Q: The Pratt Library has an immense amount of history itself. How was the library different in the 1940s from today?
A: I could speak for days about the library's history. The 40s was a very interesting period. The new Central Library was only a few years old (the original Central Library was opened in 1886), and Dr. Joseph Wheeler was in command. His foresight and direction put Pratt in the center of municipal life and learning. The collections we hold were greatly expanding. Librarians at the time were real scholars - they were experts in their field. We trained our own librarians, and it was not easy to be accepted to the Pratt training class. Part of the library's mission is to be sure the public has the information it needs to function in a free society. Pratt's programs and services in the 1940s helped people educate themselves about current events and how to cope with life at home during the war and after the war had ended. Pratt was involved in the war effort too - we had a program called "Read to Understand: Education for Citizenship and Unity in Wartime" that promoted reading about world events. And, our well-known display windows on Cathedral Street contained an ever-changing series of book exhibits relevant to the times.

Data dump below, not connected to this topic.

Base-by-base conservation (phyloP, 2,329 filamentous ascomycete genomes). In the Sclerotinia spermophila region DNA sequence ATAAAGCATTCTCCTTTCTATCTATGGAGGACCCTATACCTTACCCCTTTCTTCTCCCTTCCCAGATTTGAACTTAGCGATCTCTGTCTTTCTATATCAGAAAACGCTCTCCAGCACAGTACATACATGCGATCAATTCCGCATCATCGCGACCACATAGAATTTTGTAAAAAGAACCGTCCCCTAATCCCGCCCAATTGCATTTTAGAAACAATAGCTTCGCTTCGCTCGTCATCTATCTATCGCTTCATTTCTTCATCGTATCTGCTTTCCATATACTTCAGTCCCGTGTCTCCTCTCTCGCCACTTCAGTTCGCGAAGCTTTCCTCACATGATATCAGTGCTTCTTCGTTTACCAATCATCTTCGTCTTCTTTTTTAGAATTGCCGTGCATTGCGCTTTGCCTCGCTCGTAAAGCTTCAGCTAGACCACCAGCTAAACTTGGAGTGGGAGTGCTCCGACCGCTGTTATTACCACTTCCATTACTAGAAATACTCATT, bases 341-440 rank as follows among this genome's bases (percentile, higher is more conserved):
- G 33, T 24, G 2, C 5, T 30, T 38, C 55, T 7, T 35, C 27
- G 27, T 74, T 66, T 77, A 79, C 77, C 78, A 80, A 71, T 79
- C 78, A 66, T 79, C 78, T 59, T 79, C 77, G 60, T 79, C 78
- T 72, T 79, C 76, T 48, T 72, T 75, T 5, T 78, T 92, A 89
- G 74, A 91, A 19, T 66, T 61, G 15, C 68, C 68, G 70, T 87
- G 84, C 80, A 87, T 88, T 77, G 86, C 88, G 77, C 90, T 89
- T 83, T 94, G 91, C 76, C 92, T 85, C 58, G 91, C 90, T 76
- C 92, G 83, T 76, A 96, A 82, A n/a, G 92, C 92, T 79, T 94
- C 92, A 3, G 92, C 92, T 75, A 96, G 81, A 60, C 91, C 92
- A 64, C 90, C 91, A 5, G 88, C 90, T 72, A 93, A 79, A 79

Of course, the technology was vastly different. In the 1940s we communicated via the printed word and the spoken word. Huge changes in technology and how we receive information have shaped much of the services libraries provide today.
Q: Libraries like the Pratt Library are a little farther than the neighborhood libraries in the county. What makes the Baltimore library worth visiting the next time Carroll residents are in the area?
A: As I mentioned, Pratt Central is the State Library Resource Center. We have a million and a half volumes and many treasures people may not associate with a library. Our collection is comprehensive, as it serves to back up other libraries in the state. We have wonderful special collections that house many primary resources beyond the book. And, we've digitized many of those collections so that we can share our material with everyone. Take a look at a few of these and you'll see what I mean.
I haven't mentioned the terrific speakers we have here. New and established authors, media personalities - James Carville and Mary Matalin will be here in January - artists, etc. speak at our "Writers Live!" series, and almost all programs are free. Our children's department is well known and there is a special section for teens too, so programs for those age groups are plentiful too.
The technology is cutting edge: Wi-Fi, e-books and readers - you can borrow a laptop to work in the building or take a computer class if you're a beginner. The best way to keep up is to download our mobile app, Pratt to Go.
The library is located in the Mount Vernon neighborhood, so there's plenty to see in the area: The original Basilica is right across the street, and we're in easy walking distance of the Walters Museum, the Peabody Institute, Center Stage, the Washington Monument, Lexington Market and the Maryland Historical Society.